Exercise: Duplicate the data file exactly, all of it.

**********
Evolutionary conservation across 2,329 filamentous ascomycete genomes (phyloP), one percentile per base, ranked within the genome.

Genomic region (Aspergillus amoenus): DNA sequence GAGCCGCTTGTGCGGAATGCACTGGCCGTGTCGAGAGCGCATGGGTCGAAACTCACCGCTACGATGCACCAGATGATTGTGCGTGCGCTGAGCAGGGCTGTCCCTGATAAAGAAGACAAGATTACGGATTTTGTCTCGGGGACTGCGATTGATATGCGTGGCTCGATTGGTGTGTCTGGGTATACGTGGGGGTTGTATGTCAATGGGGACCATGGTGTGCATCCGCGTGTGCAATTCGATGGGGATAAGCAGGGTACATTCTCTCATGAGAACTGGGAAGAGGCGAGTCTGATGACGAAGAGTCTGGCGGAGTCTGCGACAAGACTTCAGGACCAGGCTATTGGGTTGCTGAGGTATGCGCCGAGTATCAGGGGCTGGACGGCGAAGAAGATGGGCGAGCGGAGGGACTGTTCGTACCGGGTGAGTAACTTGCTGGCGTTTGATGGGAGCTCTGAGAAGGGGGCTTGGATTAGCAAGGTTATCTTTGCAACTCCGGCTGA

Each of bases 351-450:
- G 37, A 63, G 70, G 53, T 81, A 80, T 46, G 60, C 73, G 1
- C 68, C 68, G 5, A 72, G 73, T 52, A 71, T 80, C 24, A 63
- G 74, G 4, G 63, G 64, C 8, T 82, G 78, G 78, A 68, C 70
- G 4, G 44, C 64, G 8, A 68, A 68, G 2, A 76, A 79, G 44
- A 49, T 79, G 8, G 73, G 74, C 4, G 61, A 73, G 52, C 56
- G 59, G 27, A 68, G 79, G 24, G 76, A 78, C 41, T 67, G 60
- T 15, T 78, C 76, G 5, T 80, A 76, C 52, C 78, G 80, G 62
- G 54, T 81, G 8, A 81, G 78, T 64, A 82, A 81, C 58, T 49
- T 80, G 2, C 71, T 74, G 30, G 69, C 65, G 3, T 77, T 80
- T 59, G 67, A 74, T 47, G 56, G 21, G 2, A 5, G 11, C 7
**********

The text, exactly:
Evolutionary conservation across 2,329 filamentous ascomycete genomes (phyloP), one percentile per base, ranked within the genome.

Genomic region (Aspergillus amoenus): DNA sequence GAGCCGCTTGTGCGGAATGCACTGGCCGTGTCGAGAGCGCATGGGTCGAAACTCACCGCTACGATGCACCAGATGATTGTGCGTGCGCTGAGCAGGGCTGTCCCTGATAAAGAAGACAAGATTACGGATTTTGTCTCGGGGACTGCGATTGATATGCGTGGCTCGATTGGTGTGTCTGGGTATACGTGGGGGTTGTATGTCAATGGGGACCATGGTGTGCATCCGCGTGTGCAATTCGATGGGGATAAGCAGGGTACATTCTCTCATGAGAACTGGGAAGAGGCGAGTCTGATGACGAAGAGTCTGGCGGAGTCTGCGACAAGACTTCAGGACCAGGCTATTGGGTTGCTGAGGTATGCGCCGAGTATCAGGGGCTGGACGGCGAAGAAGATGGGCGAGCGGAGGGACTGTTCGTACCGGGTGAGTAACTTGCTGGCGTTTGATGGGAGCTCTGAGAAGGGGGCTTGGATTAGCAAGGTTATCTTTGCAACTCCGGCTGA

Each of bases 351-450:
- G 37, A 63, G 70, G 53, T 81, A 80, T 46, G 60, C 73, G 1
- C 68, C 68, G 5, A 72, G 73, T 52, A 71, T 80, C 24, A 63
- G 74, G 4, G 63, G 64, C 8, T 82, G 78, G 78, A 68, C 70
- G 4, G 44, C 64, G 8, A 68, A 68, G 2, A 76, A 79, G 44
- A 49, T 79, G 8, G 73, G 74, C 4, G 61, A 73, G 52, C 56
- G 59, G 27, A 68, G 79, G 24, G 76, A 78, C 41, T 67, G 60
- T 15, T 78, C 76, G 5, T 80, A 76, C 52, C 78, G 80, G 62
- G 54, T 81, G 8, A 81, G 78, T 64, A 82, A 81, C 58, T 49
- T 80, G 2, C 71, T 74, G 30, G 69, C 65, G 3, T 77, T 80
- T 59, G 67, A 74, T 47, G 56, G 21, G 2, A 5, G 11, C 7